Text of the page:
1. re: mjhals

                                          Yes, I guess I was somewhat overgeneralizing, portion size does vary by country. I lived in Germany myself and don't recall portions being that big, but that was 30 years ago and I could eat much more then than I can now, so that may be a factor. ;-)

                                          In France, though, I'm delighted to find that I can almost always order a starter, main course, and dessert, and finish all three without feeling bloated, something I can almost never do in the States.

                                          1. re: mjhals

                                            Well, the schnitzel is supposed to be covering your plate, at least when they call it "Wiener", or "Wiener Art". People get ticked off when they're not served a breaded carpet. I still find most modern German restos have much more reasonable portions than what is served in the US.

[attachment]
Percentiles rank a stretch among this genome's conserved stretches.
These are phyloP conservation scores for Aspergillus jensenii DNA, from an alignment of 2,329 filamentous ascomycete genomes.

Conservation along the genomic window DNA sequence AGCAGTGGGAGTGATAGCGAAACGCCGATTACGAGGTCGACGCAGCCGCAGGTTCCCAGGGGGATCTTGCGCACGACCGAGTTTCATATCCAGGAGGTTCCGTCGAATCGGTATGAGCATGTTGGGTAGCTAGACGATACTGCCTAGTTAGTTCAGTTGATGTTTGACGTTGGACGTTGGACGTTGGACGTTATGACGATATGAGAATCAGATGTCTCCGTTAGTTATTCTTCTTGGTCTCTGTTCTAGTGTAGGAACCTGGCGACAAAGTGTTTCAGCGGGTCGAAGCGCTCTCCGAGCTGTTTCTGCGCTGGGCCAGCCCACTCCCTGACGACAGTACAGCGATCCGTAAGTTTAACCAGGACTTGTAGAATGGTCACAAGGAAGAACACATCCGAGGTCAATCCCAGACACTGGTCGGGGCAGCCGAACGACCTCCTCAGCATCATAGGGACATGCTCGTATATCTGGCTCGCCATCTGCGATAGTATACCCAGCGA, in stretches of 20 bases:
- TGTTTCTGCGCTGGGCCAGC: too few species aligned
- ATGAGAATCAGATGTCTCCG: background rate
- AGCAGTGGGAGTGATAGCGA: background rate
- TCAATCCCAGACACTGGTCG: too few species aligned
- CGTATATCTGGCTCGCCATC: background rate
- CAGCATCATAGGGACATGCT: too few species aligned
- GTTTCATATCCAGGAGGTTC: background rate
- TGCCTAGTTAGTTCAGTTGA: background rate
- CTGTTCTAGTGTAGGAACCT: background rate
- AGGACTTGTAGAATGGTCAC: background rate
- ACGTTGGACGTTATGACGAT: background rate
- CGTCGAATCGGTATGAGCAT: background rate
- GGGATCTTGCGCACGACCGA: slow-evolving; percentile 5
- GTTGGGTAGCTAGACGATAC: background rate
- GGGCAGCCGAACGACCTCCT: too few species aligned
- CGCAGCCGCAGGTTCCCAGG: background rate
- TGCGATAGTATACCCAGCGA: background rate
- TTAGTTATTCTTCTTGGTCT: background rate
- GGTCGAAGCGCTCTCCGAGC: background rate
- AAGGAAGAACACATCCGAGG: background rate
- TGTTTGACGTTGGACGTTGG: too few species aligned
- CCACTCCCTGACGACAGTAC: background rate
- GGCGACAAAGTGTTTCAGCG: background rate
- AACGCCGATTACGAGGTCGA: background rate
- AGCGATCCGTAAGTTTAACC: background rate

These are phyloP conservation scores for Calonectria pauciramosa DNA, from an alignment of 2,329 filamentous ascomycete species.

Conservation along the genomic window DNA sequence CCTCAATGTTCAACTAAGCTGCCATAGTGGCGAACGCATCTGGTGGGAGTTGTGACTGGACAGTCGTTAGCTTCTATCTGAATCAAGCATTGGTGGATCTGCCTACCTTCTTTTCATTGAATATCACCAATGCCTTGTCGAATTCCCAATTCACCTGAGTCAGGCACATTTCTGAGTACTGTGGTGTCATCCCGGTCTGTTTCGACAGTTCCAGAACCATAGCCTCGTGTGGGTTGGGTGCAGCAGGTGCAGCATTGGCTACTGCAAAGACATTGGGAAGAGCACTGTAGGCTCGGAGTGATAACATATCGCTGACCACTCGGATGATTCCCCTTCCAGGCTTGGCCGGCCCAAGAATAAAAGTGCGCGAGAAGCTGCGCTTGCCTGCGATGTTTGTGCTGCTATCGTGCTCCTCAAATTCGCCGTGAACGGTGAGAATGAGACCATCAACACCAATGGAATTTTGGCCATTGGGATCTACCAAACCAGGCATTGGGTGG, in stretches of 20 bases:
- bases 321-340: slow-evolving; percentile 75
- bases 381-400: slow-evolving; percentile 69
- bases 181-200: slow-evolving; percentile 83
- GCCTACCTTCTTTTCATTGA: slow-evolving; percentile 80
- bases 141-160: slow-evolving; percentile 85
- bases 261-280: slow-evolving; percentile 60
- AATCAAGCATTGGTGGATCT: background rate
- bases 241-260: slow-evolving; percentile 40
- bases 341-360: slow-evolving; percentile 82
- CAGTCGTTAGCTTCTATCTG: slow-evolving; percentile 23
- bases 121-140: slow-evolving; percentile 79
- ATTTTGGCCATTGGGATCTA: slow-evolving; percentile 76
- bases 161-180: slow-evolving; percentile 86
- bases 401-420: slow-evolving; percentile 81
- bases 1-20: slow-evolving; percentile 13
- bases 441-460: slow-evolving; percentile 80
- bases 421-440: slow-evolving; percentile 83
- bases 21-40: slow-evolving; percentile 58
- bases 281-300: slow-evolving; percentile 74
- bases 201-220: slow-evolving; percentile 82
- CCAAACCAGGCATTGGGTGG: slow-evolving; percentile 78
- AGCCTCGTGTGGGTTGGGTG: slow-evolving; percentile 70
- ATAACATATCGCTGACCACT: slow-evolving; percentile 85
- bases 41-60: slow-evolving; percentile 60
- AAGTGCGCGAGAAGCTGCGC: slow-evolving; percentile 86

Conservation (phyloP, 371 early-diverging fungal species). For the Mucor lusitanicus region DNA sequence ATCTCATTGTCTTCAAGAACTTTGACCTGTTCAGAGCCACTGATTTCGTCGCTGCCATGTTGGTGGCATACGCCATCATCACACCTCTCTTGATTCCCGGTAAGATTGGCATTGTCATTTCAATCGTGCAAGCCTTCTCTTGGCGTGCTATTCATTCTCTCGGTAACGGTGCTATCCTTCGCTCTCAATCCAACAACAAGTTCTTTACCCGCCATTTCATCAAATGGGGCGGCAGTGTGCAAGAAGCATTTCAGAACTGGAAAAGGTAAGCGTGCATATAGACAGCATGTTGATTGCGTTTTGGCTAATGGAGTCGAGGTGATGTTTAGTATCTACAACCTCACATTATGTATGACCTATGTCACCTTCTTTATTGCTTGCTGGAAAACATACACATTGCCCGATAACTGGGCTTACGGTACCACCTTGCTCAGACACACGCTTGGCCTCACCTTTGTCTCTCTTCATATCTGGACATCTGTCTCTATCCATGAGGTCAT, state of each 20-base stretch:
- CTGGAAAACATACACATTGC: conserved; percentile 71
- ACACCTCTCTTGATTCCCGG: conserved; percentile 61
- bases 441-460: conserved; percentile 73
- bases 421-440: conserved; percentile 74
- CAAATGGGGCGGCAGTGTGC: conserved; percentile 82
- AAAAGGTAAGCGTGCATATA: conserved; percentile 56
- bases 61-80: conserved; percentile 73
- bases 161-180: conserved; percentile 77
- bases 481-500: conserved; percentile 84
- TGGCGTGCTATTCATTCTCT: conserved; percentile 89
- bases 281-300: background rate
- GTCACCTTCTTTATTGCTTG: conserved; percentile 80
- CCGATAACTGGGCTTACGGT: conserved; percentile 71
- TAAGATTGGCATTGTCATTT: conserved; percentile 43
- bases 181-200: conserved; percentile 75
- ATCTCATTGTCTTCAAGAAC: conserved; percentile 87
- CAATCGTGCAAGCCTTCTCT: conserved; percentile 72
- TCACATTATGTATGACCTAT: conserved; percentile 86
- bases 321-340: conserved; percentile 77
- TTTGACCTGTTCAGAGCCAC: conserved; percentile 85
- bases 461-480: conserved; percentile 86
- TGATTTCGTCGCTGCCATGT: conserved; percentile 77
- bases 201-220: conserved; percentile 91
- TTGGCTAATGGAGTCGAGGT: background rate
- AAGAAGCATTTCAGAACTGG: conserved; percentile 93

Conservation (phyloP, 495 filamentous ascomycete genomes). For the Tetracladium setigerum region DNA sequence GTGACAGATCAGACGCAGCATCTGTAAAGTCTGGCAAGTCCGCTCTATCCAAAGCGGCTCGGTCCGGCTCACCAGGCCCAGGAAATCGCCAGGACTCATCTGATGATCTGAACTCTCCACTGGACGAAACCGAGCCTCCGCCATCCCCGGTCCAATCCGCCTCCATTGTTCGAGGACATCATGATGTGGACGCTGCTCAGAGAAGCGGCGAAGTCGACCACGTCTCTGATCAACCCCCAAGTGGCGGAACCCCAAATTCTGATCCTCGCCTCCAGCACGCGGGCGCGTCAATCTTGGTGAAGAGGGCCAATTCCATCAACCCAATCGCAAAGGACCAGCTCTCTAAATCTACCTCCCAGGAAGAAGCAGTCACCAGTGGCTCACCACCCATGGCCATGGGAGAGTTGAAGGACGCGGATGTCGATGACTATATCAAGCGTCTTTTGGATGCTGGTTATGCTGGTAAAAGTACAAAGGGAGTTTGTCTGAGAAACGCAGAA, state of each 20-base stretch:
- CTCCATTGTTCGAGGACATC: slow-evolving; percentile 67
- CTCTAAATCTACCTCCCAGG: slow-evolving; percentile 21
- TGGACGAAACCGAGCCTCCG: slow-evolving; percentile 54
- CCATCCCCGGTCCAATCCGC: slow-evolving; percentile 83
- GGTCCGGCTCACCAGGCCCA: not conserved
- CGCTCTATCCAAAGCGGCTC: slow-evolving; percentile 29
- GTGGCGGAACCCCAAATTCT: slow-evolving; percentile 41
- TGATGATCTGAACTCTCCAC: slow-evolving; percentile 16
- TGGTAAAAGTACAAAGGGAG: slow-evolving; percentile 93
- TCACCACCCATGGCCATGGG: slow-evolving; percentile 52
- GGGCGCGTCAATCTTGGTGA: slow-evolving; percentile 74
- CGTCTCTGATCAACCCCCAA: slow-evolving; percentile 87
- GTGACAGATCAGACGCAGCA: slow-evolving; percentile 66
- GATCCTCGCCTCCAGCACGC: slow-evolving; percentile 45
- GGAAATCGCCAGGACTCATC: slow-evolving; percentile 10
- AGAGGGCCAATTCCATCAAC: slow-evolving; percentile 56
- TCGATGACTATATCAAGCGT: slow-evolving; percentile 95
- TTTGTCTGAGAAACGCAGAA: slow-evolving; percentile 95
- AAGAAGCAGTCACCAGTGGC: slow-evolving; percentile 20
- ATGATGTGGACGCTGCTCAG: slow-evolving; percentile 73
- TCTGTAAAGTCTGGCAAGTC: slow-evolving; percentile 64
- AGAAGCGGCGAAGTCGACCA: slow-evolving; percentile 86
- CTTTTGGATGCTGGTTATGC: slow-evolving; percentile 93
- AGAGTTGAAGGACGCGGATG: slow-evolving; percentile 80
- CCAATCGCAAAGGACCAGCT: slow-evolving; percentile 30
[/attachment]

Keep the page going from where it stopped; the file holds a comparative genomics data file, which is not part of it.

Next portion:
And taking a doggie-bag depends on the place. It's certainly not as common.

                                            1. re: linguafood

                                              Mmm, breaded carpet.

                                              I've only been to Austria, not Germany, but I too recall ordering, like, steak tartar, as it was translated, and getting an entire dinner plate covered with a thick layer of ground raw beef. Not that I minded...

                                          2. re: tatamagouche